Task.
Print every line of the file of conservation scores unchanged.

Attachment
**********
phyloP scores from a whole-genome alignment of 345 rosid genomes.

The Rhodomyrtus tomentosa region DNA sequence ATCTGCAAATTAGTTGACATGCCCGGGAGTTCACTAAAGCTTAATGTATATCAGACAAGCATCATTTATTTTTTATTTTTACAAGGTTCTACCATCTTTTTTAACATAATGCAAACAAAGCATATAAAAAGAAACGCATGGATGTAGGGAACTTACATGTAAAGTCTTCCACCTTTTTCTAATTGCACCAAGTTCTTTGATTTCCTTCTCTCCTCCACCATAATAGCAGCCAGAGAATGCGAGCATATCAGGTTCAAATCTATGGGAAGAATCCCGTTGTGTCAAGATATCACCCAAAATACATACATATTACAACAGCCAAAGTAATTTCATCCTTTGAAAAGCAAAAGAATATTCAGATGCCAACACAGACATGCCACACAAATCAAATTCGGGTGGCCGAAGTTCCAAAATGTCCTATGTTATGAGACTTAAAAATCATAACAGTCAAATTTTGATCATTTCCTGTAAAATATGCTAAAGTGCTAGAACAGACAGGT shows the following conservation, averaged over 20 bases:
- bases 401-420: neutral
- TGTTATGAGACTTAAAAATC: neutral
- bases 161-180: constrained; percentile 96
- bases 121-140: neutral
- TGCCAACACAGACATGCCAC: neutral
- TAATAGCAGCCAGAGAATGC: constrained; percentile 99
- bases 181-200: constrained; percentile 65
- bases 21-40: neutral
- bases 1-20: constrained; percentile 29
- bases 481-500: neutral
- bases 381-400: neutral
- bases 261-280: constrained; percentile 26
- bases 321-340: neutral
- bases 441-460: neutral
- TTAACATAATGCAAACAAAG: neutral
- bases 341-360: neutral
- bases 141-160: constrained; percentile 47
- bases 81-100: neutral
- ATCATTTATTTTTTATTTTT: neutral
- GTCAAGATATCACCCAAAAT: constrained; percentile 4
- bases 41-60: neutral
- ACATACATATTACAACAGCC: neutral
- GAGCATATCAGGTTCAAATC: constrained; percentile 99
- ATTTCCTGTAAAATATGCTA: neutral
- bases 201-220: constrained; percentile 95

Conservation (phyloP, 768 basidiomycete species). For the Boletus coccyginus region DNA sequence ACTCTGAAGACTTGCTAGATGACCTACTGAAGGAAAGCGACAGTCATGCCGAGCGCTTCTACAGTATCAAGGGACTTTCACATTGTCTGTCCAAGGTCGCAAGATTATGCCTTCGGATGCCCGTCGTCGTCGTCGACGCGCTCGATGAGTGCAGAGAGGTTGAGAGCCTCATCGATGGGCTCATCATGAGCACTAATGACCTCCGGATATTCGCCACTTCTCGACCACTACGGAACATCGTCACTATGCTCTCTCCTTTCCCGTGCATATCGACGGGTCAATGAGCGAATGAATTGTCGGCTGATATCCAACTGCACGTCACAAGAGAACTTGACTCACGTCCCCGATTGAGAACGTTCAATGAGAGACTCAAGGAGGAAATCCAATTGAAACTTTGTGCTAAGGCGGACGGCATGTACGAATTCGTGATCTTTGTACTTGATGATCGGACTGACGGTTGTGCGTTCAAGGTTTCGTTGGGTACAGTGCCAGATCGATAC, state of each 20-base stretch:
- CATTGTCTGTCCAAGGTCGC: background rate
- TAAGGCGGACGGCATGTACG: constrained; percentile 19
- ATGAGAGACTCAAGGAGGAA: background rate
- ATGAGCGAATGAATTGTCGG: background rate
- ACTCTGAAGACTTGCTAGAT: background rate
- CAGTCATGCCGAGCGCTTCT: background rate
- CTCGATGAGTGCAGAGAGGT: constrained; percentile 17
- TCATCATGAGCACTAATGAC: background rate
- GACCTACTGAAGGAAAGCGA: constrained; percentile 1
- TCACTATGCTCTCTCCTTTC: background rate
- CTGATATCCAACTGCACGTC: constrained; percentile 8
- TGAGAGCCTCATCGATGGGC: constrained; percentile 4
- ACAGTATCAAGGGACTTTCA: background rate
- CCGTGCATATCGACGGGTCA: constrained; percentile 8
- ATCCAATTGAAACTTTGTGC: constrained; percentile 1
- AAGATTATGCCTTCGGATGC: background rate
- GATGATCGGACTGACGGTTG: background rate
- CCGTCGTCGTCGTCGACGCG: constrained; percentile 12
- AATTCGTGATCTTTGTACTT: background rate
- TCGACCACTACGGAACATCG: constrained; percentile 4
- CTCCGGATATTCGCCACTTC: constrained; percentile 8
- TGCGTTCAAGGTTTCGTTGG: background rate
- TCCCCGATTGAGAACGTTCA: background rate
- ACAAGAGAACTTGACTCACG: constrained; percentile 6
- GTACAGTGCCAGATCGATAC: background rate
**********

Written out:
phyloP scores from a whole-genome alignment of 345 rosid genomes.

The Rhodomyrtus tomentosa region DNA sequence ATCTGCAAATTAGTTGACATGCCCGGGAGTTCACTAAAGCTTAATGTATATCAGACAAGCATCATTTATTTTTTATTTTTACAAGGTTCTACCATCTTTTTTAACATAATGCAAACAAAGCATATAAAAAGAAACGCATGGATGTAGGGAACTTACATGTAAAGTCTTCCACCTTTTTCTAATTGCACCAAGTTCTTTGATTTCCTTCTCTCCTCCACCATAATAGCAGCCAGAGAATGCGAGCATATCAGGTTCAAATCTATGGGAAGAATCCCGTTGTGTCAAGATATCACCCAAAATACATACATATTACAACAGCCAAAGTAATTTCATCCTTTGAAAAGCAAAAGAATATTCAGATGCCAACACAGACATGCCACACAAATCAAATTCGGGTGGCCGAAGTTCCAAAATGTCCTATGTTATGAGACTTAAAAATCATAACAGTCAAATTTTGATCATTTCCTGTAAAATATGCTAAAGTGCTAGAACAGACAGGT shows the following conservation, averaged over 20 bases:
- bases 401-420: neutral
- TGTTATGAGACTTAAAAATC: neutral
- bases 161-180: constrained; percentile 96
- bases 121-140: neutral
- TGCCAACACAGACATGCCAC: neutral
- TAATAGCAGCCAGAGAATGC: constrained; percentile 99
- bases 181-200: constrained; percentile 65
- bases 21-40: neutral
- bases 1-20: constrained; percentile 29
- bases 481-500: neutral
- bases 381-400: neutral
- bases 261-280: constrained; percentile 26
- bases 321-340: neutral
- bases 441-460: neutral
- TTAACATAATGCAAACAAAG: neutral
- bases 341-360: neutral
- bases 141-160: constrained; percentile 47
- bases 81-100: neutral
- ATCATTTATTTTTTATTTTT: neutral
- GTCAAGATATCACCCAAAAT: constrained; percentile 4
- bases 41-60: neutral
- ACATACATATTACAACAGCC: neutral
- GAGCATATCAGGTTCAAATC: constrained; percentile 99
- ATTTCCTGTAAAATATGCTA: neutral
- bases 201-220: constrained; percentile 95

Conservation (phyloP, 768 basidiomycete species). For the Boletus coccyginus region DNA sequence ACTCTGAAGACTTGCTAGATGACCTACTGAAGGAAAGCGACAGTCATGCCGAGCGCTTCTACAGTATCAAGGGACTTTCACATTGTCTGTCCAAGGTCGCAAGATTATGCCTTCGGATGCCCGTCGTCGTCGTCGACGCGCTCGATGAGTGCAGAGAGGTTGAGAGCCTCATCGATGGGCTCATCATGAGCACTAATGACCTCCGGATATTCGCCACTTCTCGACCACTACGGAACATCGTCACTATGCTCTCTCCTTTCCCGTGCATATCGACGGGTCAATGAGCGAATGAATTGTCGGCTGATATCCAACTGCACGTCACAAGAGAACTTGACTCACGTCCCCGATTGAGAACGTTCAATGAGAGACTCAAGGAGGAAATCCAATTGAAACTTTGTGCTAAGGCGGACGGCATGTACGAATTCGTGATCTTTGTACTTGATGATCGGACTGACGGTTGTGCGTTCAAGGTTTCGTTGGGTACAGTGCCAGATCGATAC, state of each 20-base stretch:
- CATTGTCTGTCCAAGGTCGC: background rate
- TAAGGCGGACGGCATGTACG: constrained; percentile 19
- ATGAGAGACTCAAGGAGGAA: background rate
- ATGAGCGAATGAATTGTCGG: background rate
- ACTCTGAAGACTTGCTAGAT: background rate
- CAGTCATGCCGAGCGCTTCT: background rate
- CTCGATGAGTGCAGAGAGGT: constrained; percentile 17
- TCATCATGAGCACTAATGAC: background rate
- GACCTACTGAAGGAAAGCGA: constrained; percentile 1
- TCACTATGCTCTCTCCTTTC: background rate
- CTGATATCCAACTGCACGTC: constrained; percentile 8
- TGAGAGCCTCATCGATGGGC: constrained; percentile 4
- ACAGTATCAAGGGACTTTCA: background rate
- CCGTGCATATCGACGGGTCA: constrained; percentile 8
- ATCCAATTGAAACTTTGTGC: constrained; percentile 1
- AAGATTATGCCTTCGGATGC: background rate
- GATGATCGGACTGACGGTTG: background rate
- CCGTCGTCGTCGTCGACGCG: constrained; percentile 12
- AATTCGTGATCTTTGTACTT: background rate
- TCGACCACTACGGAACATCG: constrained; percentile 4
- CTCCGGATATTCGCCACTTC: constrained; percentile 8
- TGCGTTCAAGGTTTCGTTGG: background rate
- TCCCCGATTGAGAACGTTCA: background rate
- ACAAGAGAACTTGACTCACG: constrained; percentile 6
- GTACAGTGCCAGATCGATAC: background rate